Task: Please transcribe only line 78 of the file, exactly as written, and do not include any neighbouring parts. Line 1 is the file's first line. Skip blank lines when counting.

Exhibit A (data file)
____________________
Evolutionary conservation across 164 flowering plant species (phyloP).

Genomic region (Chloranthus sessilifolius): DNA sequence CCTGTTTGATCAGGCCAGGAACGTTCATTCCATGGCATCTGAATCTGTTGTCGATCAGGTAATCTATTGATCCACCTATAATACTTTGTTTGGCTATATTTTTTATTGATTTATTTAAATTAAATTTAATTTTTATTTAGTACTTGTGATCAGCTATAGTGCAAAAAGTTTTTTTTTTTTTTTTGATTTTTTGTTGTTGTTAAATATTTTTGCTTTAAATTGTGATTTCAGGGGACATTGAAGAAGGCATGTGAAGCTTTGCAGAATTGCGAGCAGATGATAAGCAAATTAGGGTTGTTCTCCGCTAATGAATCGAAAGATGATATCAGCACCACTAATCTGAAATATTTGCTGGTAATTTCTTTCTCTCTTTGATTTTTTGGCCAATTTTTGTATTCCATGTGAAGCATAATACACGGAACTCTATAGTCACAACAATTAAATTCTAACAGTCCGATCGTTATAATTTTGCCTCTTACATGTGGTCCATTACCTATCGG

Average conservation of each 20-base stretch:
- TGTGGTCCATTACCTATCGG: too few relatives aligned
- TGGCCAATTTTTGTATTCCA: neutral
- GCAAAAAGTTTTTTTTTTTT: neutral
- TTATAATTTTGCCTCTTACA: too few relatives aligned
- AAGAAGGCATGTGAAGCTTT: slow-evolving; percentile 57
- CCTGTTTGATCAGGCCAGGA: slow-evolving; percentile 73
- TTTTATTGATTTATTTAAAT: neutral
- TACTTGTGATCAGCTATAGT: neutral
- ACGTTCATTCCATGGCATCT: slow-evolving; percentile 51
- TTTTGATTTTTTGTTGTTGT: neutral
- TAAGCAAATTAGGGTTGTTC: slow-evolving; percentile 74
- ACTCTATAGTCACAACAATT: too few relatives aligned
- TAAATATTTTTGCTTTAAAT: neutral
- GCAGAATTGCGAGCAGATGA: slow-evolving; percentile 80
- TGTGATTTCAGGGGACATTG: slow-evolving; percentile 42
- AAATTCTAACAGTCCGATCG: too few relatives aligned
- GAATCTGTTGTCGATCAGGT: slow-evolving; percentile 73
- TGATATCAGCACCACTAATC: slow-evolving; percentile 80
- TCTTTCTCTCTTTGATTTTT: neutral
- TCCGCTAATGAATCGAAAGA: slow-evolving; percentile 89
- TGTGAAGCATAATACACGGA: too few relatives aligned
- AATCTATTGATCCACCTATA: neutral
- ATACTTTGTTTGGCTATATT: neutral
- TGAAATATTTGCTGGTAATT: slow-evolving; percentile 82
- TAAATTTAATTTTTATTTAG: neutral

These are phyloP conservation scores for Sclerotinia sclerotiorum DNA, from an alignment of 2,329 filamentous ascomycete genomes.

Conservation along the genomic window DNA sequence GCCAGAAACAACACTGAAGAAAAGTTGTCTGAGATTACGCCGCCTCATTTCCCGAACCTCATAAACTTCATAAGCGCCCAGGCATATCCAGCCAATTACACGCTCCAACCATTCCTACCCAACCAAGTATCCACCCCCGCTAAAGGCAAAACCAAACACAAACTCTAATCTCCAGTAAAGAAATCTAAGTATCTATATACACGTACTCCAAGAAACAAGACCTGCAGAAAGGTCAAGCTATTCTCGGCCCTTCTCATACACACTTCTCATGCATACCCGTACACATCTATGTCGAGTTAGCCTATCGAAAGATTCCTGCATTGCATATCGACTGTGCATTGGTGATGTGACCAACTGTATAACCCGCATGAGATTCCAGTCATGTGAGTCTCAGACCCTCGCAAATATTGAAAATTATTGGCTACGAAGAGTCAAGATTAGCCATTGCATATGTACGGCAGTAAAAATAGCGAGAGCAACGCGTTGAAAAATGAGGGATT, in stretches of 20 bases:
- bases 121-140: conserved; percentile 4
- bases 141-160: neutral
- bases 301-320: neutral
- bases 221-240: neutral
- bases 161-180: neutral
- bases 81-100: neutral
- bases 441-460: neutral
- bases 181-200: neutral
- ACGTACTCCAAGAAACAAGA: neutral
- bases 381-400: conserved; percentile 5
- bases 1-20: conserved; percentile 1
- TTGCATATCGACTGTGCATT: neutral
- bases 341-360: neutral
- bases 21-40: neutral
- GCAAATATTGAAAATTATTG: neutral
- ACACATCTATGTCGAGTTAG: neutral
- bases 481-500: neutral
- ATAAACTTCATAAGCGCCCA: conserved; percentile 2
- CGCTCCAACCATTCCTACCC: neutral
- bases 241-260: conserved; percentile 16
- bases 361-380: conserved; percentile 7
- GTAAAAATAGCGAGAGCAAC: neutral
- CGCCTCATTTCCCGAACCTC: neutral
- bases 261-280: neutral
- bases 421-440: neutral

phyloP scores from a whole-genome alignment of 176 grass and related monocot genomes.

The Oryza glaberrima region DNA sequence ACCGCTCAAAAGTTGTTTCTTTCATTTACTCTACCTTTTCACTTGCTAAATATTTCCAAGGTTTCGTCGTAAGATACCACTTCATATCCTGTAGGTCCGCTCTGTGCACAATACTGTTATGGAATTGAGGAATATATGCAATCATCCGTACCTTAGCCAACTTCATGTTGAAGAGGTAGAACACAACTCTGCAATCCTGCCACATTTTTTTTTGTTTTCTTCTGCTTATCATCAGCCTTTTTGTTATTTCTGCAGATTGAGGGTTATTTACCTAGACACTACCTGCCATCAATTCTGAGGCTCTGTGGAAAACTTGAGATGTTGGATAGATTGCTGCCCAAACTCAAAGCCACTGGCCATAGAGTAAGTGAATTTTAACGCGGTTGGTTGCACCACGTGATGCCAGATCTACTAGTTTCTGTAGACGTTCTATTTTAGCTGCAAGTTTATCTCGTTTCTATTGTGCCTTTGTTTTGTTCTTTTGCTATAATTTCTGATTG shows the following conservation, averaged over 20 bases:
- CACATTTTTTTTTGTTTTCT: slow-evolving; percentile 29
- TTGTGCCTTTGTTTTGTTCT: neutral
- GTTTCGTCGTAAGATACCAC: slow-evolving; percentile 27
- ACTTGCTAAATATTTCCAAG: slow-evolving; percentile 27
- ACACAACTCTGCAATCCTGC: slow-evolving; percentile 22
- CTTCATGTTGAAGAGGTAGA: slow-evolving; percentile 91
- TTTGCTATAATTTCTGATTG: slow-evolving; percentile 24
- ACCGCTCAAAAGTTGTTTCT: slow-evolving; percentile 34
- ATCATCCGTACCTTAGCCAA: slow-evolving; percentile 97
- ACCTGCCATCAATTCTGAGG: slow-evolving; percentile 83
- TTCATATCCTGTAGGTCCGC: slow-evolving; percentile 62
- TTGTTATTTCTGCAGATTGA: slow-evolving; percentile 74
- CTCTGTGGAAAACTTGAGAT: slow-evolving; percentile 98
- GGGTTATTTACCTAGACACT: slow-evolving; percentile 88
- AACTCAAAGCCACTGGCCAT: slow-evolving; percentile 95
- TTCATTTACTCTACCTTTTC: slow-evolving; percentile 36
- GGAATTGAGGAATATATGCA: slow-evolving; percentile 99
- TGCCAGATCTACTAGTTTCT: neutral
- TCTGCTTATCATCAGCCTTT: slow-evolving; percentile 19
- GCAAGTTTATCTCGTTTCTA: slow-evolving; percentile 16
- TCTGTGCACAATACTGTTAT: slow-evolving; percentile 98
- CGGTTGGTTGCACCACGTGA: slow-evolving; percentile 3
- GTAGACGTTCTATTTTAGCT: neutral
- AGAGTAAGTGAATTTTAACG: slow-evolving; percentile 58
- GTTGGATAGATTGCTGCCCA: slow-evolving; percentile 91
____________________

- TCTGTGCACAATACTGTTAT: slow-evolving; percentile 98